For more than twenty years after 1793, the French army was supreme in continental Europe, and the British population lived in fear of French invasion. How was it that despite multiple changes of government and the assassination of a Prime Minister, Britain survived and won a generation-long war against a regime which at its peak in 1807 commanded many times the resources and manpower?
This book looks beyond the familiar exploits of the army and navy to the politicians and civil servants, and examines how they made it possible to continue the war at all. It shows the degree to which, as the demands of the war remorselessly grew, the whole British population had to play its part. The intelligence war was also central. Yet no participants were more important, Roger Knight argues, than the bankers and traders of the City of London, without whose financing the armies of Britain's allies could not have taken the field.
The Duke of Wellington famously said that the battle which finally defeated Napoleon was 'the nearest run thing you ever saw in your life': this book shows how true that was for the Napoleonic War as a whole.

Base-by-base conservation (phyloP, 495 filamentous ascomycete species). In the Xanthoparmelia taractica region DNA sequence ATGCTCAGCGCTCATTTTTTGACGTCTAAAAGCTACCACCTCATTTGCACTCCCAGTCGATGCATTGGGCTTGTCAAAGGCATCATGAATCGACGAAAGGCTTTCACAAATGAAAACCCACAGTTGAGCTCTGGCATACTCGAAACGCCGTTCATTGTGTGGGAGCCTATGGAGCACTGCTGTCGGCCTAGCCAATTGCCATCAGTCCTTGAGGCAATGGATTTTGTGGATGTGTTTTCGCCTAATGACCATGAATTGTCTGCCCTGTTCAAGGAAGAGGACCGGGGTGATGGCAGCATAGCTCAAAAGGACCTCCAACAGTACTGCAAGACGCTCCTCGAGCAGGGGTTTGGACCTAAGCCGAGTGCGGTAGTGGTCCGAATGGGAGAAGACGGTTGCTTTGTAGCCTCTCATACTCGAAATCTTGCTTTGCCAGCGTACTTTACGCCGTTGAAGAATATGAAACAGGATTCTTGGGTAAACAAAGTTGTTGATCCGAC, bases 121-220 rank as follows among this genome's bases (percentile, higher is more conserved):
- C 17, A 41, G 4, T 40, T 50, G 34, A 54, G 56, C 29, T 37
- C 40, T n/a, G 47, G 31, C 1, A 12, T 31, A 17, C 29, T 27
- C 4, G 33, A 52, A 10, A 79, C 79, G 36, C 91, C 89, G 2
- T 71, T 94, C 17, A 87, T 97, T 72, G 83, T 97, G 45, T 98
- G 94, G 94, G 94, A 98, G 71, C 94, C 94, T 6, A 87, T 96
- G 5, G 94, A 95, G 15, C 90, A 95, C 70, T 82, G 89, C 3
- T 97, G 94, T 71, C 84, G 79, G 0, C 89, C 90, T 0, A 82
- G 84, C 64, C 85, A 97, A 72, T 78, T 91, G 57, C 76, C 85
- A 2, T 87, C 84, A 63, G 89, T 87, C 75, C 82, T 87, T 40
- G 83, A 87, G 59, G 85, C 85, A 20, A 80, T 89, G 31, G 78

Roger Knight was Deputy Director of the National Maritime Museum until 2000, and now teaches at the Greenwich Maritime Institute at the University of Greenwich. In 2005 he published, with Allen Lane/Penguin, The Pursuit of Victory: The Life and Achievement of Horatio Nelson, which won the Duke of Westminster's Medal for Military History, the Mountbatten Award and the Anderson Medal of the Society for Nautical Research. The present book is a culmination of his life-long interest in the workings of the late 18th-century British state.
Veve describes the complete history of the allied occupation, from the peace negotiations and establishment of an occupying force, to the Conference of Aix-la-Chapelle and the departure of the allies. The full range of Wellington's duties and accomplishments are examined, including his inspection of the crucial Dutch barrier fortress renovation program and his decisions regarding troop reductions and the final termination of occupation. Also cited is Wellington's extraordinary management of what was the first multinational peacekeeping operation, his ability to maintain neutrality for the army, and the many years of stability and peace that followed his assignment. This book will be an essential reference work for students and scholars of military history, British history, and political science, as well as for college, university, and public libraries.